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ORIGINAL ARTICLE
Year : 2020  |  Volume : 6  |  Issue : 1  |  Page : 34-38

A clinical study of risk factors associated with amputation in diabetic foot disease patients attending a tertiary care hospital in a rural setting


1 Department of General Surgery, Konaseema Institute of Medical Sciences and Research Foundation, Amalapuram, Andhra Pradesh, India
2 Konaseema Institute of Medical Sciences and Research Foundation, Amalapuram, Andhra Pradesh, India

Correspondence Address:
Lakshmi Venkata Simhachalam Kutikuppala
Final MBBS Part-1, Konaseema Institute of Medical Sciences and Research Foundation, Chaitanya Nagar, NH-216, Amalapuram - 533 201, Andhra Pradesh
India
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Source of Support: None, Conflict of Interest: None


DOI: 10.4103/jcrsm.jcrsm_13_20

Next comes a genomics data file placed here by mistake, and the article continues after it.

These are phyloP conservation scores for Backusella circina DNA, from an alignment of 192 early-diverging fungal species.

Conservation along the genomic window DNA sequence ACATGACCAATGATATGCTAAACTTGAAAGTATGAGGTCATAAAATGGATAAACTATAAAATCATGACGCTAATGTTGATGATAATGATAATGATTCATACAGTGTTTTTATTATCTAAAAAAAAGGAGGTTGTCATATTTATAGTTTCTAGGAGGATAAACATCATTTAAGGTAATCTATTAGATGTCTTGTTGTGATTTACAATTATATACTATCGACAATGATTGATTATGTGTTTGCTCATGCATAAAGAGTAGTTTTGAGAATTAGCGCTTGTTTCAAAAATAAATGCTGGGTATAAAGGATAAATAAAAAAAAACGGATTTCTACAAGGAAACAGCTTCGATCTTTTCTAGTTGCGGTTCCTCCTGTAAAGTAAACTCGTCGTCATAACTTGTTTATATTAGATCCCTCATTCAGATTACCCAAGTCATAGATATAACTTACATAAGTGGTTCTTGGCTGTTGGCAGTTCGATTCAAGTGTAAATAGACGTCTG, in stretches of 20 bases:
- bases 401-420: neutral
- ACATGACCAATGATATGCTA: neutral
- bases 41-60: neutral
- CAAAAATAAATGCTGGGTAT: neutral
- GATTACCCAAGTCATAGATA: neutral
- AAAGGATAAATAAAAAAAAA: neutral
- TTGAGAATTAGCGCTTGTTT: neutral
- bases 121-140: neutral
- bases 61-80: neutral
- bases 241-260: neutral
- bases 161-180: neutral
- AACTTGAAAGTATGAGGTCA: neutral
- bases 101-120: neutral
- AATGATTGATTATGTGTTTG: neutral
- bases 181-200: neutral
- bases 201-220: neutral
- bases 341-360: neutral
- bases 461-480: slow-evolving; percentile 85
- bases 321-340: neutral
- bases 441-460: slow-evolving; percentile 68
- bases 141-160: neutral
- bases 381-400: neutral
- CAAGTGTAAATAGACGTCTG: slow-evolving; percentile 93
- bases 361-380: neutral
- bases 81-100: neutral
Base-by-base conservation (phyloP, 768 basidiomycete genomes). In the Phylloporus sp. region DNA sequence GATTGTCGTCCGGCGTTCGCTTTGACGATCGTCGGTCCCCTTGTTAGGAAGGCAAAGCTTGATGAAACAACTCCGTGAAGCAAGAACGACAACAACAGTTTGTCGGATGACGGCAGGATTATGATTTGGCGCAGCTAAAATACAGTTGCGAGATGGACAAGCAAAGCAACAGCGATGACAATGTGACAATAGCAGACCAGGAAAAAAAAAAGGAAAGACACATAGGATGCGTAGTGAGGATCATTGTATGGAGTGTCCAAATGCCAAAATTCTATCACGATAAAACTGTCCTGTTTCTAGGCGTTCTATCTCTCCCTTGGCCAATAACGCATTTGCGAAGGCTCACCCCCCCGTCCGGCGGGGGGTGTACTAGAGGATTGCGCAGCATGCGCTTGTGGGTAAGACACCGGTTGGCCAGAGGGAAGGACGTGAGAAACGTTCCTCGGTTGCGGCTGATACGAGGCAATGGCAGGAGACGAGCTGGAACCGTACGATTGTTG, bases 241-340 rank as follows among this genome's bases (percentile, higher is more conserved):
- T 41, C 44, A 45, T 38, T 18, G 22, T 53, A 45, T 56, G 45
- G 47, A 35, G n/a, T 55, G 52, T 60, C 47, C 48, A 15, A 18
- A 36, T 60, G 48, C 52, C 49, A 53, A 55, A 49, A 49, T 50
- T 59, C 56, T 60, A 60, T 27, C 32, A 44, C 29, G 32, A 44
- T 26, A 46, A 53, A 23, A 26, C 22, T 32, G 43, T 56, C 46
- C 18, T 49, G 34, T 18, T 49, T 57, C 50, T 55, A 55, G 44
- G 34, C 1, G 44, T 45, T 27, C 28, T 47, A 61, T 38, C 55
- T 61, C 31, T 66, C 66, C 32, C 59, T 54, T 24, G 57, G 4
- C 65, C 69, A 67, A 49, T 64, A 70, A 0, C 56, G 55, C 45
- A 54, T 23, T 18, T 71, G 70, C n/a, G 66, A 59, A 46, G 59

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Background: Diabetes mellitus is a disease of complications, which is rapidly increasing in prevalence worldwide. The total population affected by diabetes is projected to rise from 171 million in 2000 to 366 million by 2030. Approximately 20% of all diabetics who visit the hospital are admitted for foot problems. Diabetic foot ulcers and amputations continue to cause considerable morbidity among persons with diabetes throughout the world. Amputations are considered as a very debilitating complication of diabetes. Vast majority of diabetic foot complications resulting in amputation begin with formation of skin ulcers. Objectives: The main objective of this study is to examine various risk factors to predict lower extremity amputation in diabetic patients and to understand various measures which will reduce the level of amputation. Subjects and Methods: Fifty diabetic patients with foot lesion admitted in our hospital from September 2016 to August 2018 were studied by taking detailed history and thorough clinical examination. Grading of the foot lesions was done by Wagner's staging. Results: The incidence of foot lesion was higher in 51–60 years' age group in males and females. Majority of the patients (38, 76%) had a history of trauma as a predisposing factor to diabetic foot. Out of 20 patients walking barefoot, 12 people (60%) had amputations. Conclusions: It is concluded that rural origin of the patients was found to be another predisposing factor for the development of diabetic foot. This is due to the illiteracy of the patients regarding diabetes and its complications, unavailability of proper health-care facilities, and late presentation to the hospital.


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